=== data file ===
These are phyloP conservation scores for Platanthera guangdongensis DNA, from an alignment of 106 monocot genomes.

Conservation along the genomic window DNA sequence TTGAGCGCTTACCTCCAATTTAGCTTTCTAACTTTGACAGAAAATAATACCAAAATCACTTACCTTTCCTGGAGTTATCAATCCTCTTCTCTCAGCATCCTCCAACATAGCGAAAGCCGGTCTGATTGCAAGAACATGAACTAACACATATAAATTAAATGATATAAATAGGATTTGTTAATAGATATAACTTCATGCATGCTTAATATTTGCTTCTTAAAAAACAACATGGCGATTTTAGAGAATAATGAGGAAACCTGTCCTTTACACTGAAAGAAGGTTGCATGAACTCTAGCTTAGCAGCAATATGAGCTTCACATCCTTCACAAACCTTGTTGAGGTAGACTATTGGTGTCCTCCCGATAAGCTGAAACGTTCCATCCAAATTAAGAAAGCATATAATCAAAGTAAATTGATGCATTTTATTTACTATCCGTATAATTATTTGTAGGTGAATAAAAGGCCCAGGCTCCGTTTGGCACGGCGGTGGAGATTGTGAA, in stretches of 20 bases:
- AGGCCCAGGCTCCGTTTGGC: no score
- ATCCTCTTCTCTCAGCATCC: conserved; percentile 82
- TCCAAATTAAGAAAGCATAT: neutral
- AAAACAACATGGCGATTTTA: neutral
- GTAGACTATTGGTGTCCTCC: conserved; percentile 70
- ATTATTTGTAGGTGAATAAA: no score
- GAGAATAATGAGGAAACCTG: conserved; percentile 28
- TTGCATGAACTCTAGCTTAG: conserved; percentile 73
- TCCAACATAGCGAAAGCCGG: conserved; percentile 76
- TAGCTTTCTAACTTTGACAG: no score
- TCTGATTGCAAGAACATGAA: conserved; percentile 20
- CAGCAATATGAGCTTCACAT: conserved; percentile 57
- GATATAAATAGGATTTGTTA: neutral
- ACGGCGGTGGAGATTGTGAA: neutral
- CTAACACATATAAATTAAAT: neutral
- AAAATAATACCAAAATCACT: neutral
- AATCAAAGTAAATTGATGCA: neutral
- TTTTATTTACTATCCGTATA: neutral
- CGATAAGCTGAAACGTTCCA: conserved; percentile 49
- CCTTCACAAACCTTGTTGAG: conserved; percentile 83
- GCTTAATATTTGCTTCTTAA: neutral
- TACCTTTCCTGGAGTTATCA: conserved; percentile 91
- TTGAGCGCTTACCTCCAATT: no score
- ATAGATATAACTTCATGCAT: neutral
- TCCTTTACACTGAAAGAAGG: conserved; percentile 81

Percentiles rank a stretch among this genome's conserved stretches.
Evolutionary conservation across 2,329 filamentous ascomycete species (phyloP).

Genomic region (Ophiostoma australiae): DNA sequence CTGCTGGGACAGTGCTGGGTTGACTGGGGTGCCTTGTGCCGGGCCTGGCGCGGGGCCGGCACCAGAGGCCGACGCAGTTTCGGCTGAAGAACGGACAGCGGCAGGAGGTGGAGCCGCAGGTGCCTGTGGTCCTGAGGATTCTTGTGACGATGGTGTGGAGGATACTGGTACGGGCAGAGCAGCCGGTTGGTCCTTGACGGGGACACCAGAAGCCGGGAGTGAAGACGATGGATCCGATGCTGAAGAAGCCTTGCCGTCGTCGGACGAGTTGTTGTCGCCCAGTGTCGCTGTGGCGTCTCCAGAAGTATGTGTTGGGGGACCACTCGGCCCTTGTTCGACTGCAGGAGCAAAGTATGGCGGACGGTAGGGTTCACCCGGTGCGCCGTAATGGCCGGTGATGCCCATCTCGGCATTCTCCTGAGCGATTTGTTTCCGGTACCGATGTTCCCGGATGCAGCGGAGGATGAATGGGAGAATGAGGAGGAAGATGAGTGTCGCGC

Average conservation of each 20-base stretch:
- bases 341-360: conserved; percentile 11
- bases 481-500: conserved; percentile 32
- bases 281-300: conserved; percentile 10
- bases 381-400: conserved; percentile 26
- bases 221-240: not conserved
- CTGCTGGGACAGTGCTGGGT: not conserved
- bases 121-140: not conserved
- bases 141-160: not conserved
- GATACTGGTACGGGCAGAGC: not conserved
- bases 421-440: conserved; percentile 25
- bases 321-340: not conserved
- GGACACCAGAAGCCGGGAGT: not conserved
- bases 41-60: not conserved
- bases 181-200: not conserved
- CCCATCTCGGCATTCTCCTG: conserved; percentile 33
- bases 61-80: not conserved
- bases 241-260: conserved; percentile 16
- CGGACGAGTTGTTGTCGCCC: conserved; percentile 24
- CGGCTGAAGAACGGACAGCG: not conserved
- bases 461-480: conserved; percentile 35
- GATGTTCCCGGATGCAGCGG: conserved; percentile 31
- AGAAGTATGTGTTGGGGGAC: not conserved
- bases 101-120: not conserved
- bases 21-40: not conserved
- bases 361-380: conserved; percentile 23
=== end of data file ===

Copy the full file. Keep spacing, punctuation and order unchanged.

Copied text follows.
These are phyloP conservation scores for Platanthera guangdongensis DNA, from an alignment of 106 monocot genomes.

Conservation along the genomic window DNA sequence TTGAGCGCTTACCTCCAATTTAGCTTTCTAACTTTGACAGAAAATAATACCAAAATCACTTACCTTTCCTGGAGTTATCAATCCTCTTCTCTCAGCATCCTCCAACATAGCGAAAGCCGGTCTGATTGCAAGAACATGAACTAACACATATAAATTAAATGATATAAATAGGATTTGTTAATAGATATAACTTCATGCATGCTTAATATTTGCTTCTTAAAAAACAACATGGCGATTTTAGAGAATAATGAGGAAACCTGTCCTTTACACTGAAAGAAGGTTGCATGAACTCTAGCTTAGCAGCAATATGAGCTTCACATCCTTCACAAACCTTGTTGAGGTAGACTATTGGTGTCCTCCCGATAAGCTGAAACGTTCCATCCAAATTAAGAAAGCATATAATCAAAGTAAATTGATGCATTTTATTTACTATCCGTATAATTATTTGTAGGTGAATAAAAGGCCCAGGCTCCGTTTGGCACGGCGGTGGAGATTGTGAA, in stretches of 20 bases:
- AGGCCCAGGCTCCGTTTGGC: no score
- ATCCTCTTCTCTCAGCATCC: conserved; percentile 82
- TCCAAATTAAGAAAGCATAT: neutral
- AAAACAACATGGCGATTTTA: neutral
- GTAGACTATTGGTGTCCTCC: conserved; percentile 70
- ATTATTTGTAGGTGAATAAA: no score
- GAGAATAATGAGGAAACCTG: conserved; percentile 28
- TTGCATGAACTCTAGCTTAG: conserved; percentile 73
- TCCAACATAGCGAAAGCCGG: conserved; percentile 76
- TAGCTTTCTAACTTTGACAG: no score
- TCTGATTGCAAGAACATGAA: conserved; percentile 20
- CAGCAATATGAGCTTCACAT: conserved; percentile 57
- GATATAAATAGGATTTGTTA: neutral
- ACGGCGGTGGAGATTGTGAA: neutral
- CTAACACATATAAATTAAAT: neutral
- AAAATAATACCAAAATCACT: neutral
- AATCAAAGTAAATTGATGCA: neutral
- TTTTATTTACTATCCGTATA: neutral
- CGATAAGCTGAAACGTTCCA: conserved; percentile 49
- CCTTCACAAACCTTGTTGAG: conserved; percentile 83
- GCTTAATATTTGCTTCTTAA: neutral
- TACCTTTCCTGGAGTTATCA: conserved; percentile 91
- TTGAGCGCTTACCTCCAATT: no score
- ATAGATATAACTTCATGCAT: neutral
- TCCTTTACACTGAAAGAAGG: conserved; percentile 81

Percentiles rank a stretch among this genome's conserved stretches.
Evolutionary conservation across 2,329 filamentous ascomycete species (phyloP).

Genomic region (Ophiostoma australiae): DNA sequence CTGCTGGGACAGTGCTGGGTTGACTGGGGTGCCTTGTGCCGGGCCTGGCGCGGGGCCGGCACCAGAGGCCGACGCAGTTTCGGCTGAAGAACGGACAGCGGCAGGAGGTGGAGCCGCAGGTGCCTGTGGTCCTGAGGATTCTTGTGACGATGGTGTGGAGGATACTGGTACGGGCAGAGCAGCCGGTTGGTCCTTGACGGGGACACCAGAAGCCGGGAGTGAAGACGATGGATCCGATGCTGAAGAAGCCTTGCCGTCGTCGGACGAGTTGTTGTCGCCCAGTGTCGCTGTGGCGTCTCCAGAAGTATGTGTTGGGGGACCACTCGGCCCTTGTTCGACTGCAGGAGCAAAGTATGGCGGACGGTAGGGTTCACCCGGTGCGCCGTAATGGCCGGTGATGCCCATCTCGGCATTCTCCTGAGCGATTTGTTTCCGGTACCGATGTTCCCGGATGCAGCGGAGGATGAATGGGAGAATGAGGAGGAAGATGAGTGTCGCGC

Average conservation of each 20-base stretch:
- bases 341-360: conserved; percentile 11
- bases 481-500: conserved; percentile 32
- bases 281-300: conserved; percentile 10
- bases 381-400: conserved; percentile 26
- bases 221-240: not conserved
- CTGCTGGGACAGTGCTGGGT: not conserved
- bases 121-140: not conserved
- bases 141-160: not conserved
- GATACTGGTACGGGCAGAGC: not conserved
- bases 421-440: conserved; percentile 25
- bases 321-340: not conserved
- GGACACCAGAAGCCGGGAGT: not conserved
- bases 41-60: not conserved
- bases 181-200: not conserved
- CCCATCTCGGCATTCTCCTG: conserved; percentile 33
- bases 61-80: not conserved
- bases 241-260: conserved; percentile 16
- CGGACGAGTTGTTGTCGCCC: conserved; percentile 24
- CGGCTGAAGAACGGACAGCG: not conserved
- bases 461-480: conserved; percentile 35
- GATGTTCCCGGATGCAGCGG: conserved; percentile 31
- AGAAGTATGTGTTGGGGGAC: not conserved
- bases 101-120: not conserved
- bases 21-40: not conserved
- bases 361-380: conserved; percentile 23